Flypaper

Liam Julian

Mike's Gadfly editorial about teacher quality is attracting comments like ... like ....

Oh, whatever,??it's Friday afternoon.

Many inquiring minds write in to ask, what exactly is the Education Olympics? To which we say, tune in next week to find out. But in the meantime, here are some suggested events from Henry Olsen, head of the American Enterprise Institute's National Research Initiative:

The 200m Education Disability Hurdles - teachers compete to overcome the disabling home and social conditions their students bring with them to the classroom to get them to finish line with enough skills to compete in today's economy.

Education Dressage - self-proclaimed school reforming superintendents compete to move the educational horse of their school districts toward reform without seeming to make a single reform-oriented movement.

Greco-Roman Curriculum Wrestling - advocates of traditional education wrestle with a massive educational bureaucracy to overthrow the textbook culture and re-instate classical learning.

Got some event ideas of your own? Let's hear about them!...

Liam Julian

So??commands Stanley Fish in this Policy Review article, which is based on his new book.

Pick up the mission statement of almost any college or university, and you will find claims and ambitions that will lead you to think that it is the job of an institution of higher learning to cure every ill the world has ever known: not only illiteracy and cultural ignorance, which are at least in the ball-park, but poverty, war, racism, gender bias, bad character, discrimination, intolerance, environmental pollution, rampant capitalism, American imperialism, and the hegemony of Wal-Mart; and of course the list could be much longer.

Here's some pessimistic reading for your Friday morning, from California teacher Kate Applebee. Her thesis:

Yes, the responsibility of educating should rest on the shoulders of teachers, but as teachers, we cannot change the choices of students and their families. Unfortunately, neither presidential candidate is capable of the mind control necessary to influence the choices that students and their families make regarding education. True education reform can only begin with an adjustment to the attitudes and beliefs of the individuals directly affecting the state of education: the students and their families; it's an adjustment that remains nearly impossible in a democratic republic.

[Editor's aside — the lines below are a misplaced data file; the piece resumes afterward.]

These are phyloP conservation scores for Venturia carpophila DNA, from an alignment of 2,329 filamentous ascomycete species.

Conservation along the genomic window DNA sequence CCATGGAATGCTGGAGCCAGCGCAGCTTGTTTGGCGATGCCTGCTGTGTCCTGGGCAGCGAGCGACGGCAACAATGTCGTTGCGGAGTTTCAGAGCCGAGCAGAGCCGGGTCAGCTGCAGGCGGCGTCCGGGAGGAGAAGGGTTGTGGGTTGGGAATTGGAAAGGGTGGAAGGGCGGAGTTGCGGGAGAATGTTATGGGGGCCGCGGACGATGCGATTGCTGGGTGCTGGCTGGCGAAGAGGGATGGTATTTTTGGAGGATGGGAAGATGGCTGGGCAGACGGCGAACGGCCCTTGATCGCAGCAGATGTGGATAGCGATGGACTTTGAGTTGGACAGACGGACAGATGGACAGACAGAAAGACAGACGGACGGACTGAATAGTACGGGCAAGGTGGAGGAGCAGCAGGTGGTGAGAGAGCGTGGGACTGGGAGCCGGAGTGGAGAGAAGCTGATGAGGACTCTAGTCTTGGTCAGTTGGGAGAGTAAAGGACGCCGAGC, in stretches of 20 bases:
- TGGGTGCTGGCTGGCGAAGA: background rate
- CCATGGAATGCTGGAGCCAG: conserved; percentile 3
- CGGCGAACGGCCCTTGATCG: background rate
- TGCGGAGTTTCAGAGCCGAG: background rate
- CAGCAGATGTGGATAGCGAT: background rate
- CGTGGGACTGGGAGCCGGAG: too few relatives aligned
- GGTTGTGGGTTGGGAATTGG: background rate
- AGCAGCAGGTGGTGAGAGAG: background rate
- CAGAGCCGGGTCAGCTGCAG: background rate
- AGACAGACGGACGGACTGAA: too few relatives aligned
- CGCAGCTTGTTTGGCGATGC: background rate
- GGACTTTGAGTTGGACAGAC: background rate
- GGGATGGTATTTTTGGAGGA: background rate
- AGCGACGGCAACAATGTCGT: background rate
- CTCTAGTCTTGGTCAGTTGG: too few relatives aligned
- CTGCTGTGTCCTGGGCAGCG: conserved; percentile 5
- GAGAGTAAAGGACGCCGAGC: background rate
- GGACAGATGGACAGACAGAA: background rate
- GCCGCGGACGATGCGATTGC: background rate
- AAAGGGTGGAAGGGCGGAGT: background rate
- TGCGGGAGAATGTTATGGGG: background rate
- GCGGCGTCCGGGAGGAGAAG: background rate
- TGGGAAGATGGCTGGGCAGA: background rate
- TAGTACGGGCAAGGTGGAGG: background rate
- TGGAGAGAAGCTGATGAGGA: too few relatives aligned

So true education reform is only possible in undemocratic regimes? Interesting. But she's right that it is unfortunate that neither candidate is capable of mind control.

Liam Julian

The New York Times editors say to Congress: Don't??gut No Child Left Behind.

Gadfly Studios

httpv://www.youtube.com/watch?v=q3d_4taq75Q

A week from today, America's team of finely-tuned physical specimens will start piling up medals at the 2008 Olympic Games in Beijing.

Meanwhile, their counterparts in the Education Olympics will face the world's best in a contest of academic acumen, an arena in which the United States has lost its edge in recent decades. How will they fare in this year's competition? Will America's youngsters prove intellectually impotent on the world stage yet again? Or will they recapture the glory of years past?

Find out at EdOlympics.net. The games begin on August 8th.

While I usually agree with Liam's witty pronouncements on the reasoning of others (and you must agree that Liam doesn't just express his opinion, he passes judgment with a swift blow of verbal acrobatics--Kevin Carey, I'm sure, would agree) I must take issue with his latest post, mostly for blithely linking to an argument on which commentary is sorely needed.

Once you get past the first few paragraphs, I happen to agree with Mr. Fish; professors are not responsible for solving the world's ills and must adhere to standards of professionalism when it comes to sharing their personal (and usually political) beliefs in the classroom. But those first few paragraphs are simply off the mark. Here's the problem: the mission of a university is not the sole purview of the professors.

He accuses Yale (which for full disclosure's sake happens to be my alma mater, but Wesleyan takes a beating too) of trying to develop the "moral, civic and creative capacities [of its students] to the fullest." But he goes astray when he puts this responsibility squarely on the shoulders of professors. In fact, he's right when he says, "You could ace all your...

The parents of San Francisco kindergarteners are fed up with a school choice system that doesn't really let them choose and they're speaking up.

A few weeks ago we commented on L.A.'s less-than-tactful capital expansion plan . It's only getting worse. Today, the Los Angeles Times reports that the school board is going to ask for another $7-billion bond in November. They don't actually know what they're going to use the money for, but the $3.2 billion that was proposed last week just didn't seem quite enough. Never fear, they'll think of ways to use the money, the school board reassures us. Apparently the $20 billion they got from taxpayers over the last few years to build the plethora of new (empty) schools wasn't enough. Let's hope the L.A. taxpayers don't encourage this gluttony and mismanagement by acquiescing to hand over their hard earned dollars.

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